Hopkinsville Community College will commemorate the “life, work and legacy” of Hopkinsville native Gloria Jean Watkins by erecting a sculpture in the college’s Round Table Literary Park.
The college plans to install the feature at its park on Sept. 25, which would have been the 70th birthday of the feminist scholar best known by her pen name, bell hooks.
“We are fortunate to have the only known literary park in the United States, right here in Hopkinsville on this campus,” HCC President Dr. Alissa Young said in a press release. “bell hooks began her life here in Christian County, and broadened her perspectives and knowledge by immersing herself into the universe of literature.”
- RELATED: Round Table Literary Park, tucked into a grove of trees at Hopkinsville Community College, dates to 1974
hooks died on Dec. 15 at her home in Berea. She had written more than 30 books on topics that included Black culture and feminism and was considered one of the country’s preeminent scholars. She also wrote several children’s books.
The HCC Foundation will coordinate a fundraising effort for the hooks feature in the park. The preliminary goal is $35,000, the college release says.
Hopkinsville native Donavan Pinner, a graduate of Morehouse College who is currently pursuing a master of divinity at Princeton Theological Seminary, is one of the chairs for the fundraising committee. He is a member of the Foundation’s board.
“bell hooks’ works reflect the values of love and the transcending power of education,” Pinner said in the release.
Pinner noted a favorite quote from hooks: “The classroom remains the most radical space of possibility in the academy.”
Tax-deductible gifts to the bell hooks memorial can be mailed to HCC Foundation, P.O. Box 180, Hopkinsville, Kentucky 42241-0180. Anyone wanting to make a credit/debt card donation should contact Yvette Eastham, chief institutional advancement officer, at (270) 707-3731.
Donors can also contribute online through the Kentucky Community and Technical College System’s “Give Now” portal. Select Hopkinsville Community College from the drop-down menu, then select “bell hooks Literary Park.”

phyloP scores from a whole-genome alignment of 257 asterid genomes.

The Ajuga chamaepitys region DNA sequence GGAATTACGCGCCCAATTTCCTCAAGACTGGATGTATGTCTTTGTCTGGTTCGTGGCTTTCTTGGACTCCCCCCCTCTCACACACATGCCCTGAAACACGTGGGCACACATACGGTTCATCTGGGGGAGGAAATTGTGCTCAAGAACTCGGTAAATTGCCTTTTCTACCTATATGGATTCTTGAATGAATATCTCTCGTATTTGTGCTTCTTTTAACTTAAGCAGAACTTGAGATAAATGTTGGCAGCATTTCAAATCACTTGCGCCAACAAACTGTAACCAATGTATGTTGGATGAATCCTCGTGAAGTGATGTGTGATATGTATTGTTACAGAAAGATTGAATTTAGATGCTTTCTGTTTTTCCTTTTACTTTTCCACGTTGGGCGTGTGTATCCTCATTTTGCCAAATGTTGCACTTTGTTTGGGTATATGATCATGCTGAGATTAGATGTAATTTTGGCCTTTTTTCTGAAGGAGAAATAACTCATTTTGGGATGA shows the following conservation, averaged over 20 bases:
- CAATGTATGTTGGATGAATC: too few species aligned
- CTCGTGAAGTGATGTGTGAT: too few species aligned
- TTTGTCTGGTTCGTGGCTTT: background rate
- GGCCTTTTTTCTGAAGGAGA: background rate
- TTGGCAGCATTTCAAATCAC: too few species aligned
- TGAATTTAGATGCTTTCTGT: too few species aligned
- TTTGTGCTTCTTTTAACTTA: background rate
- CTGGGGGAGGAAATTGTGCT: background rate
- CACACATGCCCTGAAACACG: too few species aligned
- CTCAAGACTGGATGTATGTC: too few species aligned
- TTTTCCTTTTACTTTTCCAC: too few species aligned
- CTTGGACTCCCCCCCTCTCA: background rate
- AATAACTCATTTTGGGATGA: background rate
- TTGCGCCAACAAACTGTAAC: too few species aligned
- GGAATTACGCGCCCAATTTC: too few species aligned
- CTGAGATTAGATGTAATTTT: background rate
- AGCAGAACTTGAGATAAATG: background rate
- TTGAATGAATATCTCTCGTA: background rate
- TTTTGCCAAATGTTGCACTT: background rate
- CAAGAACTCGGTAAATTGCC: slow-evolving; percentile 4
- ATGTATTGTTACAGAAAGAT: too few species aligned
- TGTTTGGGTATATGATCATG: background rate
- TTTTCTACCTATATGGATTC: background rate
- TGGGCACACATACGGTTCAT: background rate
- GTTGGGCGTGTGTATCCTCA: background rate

Established in 1974, the park has suffered some recent vandalism, including the theft of the Mask of Tragedy from the Melpomene’s sculpture. College officials are currently making repairs.
The family of the late Frances Thomas — one of the college’s early instructors and the founder of the park — are supportive of a bell hooks addition to the park, the release states.
“We intend to add code badging to the features in the park that will enable visitors, with just a touch of their smartphone, to learn more about the legend of King Arthur, Merlin and Excalibur, Melpomene and mythology. Addition of this technology will ensure too that visitors learn more about bell hooks and her impact and influence on literature, social justice, racism, classism, sexism and more,” said Eastham. “This investment benefits our college community of course, but it also is an asset to the community at large and has the potential to be an attraction to visitors. It’s a tranquil, peaceful place for reflection, learning, reading and we look forward to sharing additional plans to expand Round Table Park as a user-friendly asset for our entire community.”
The bell hooks installation will be the first addition to the park in nearly 30 years.
Hopkinsville resident Gwenda Motley, who is hooks’ younger sister, added, “Our sister, Gloria, known to the world as bell hooks, was larger than life in every field of endeavor she touched. The family is deeply honored by HCC’s plan to pay tribute to her work in Round Table Literary Park, and we look forward to this installation inspiring future generations to dare to question, to dream, and to do.”
(Editor’s Note: Gwenda Motley serves on Hoptown Chronicle’s board of directors.)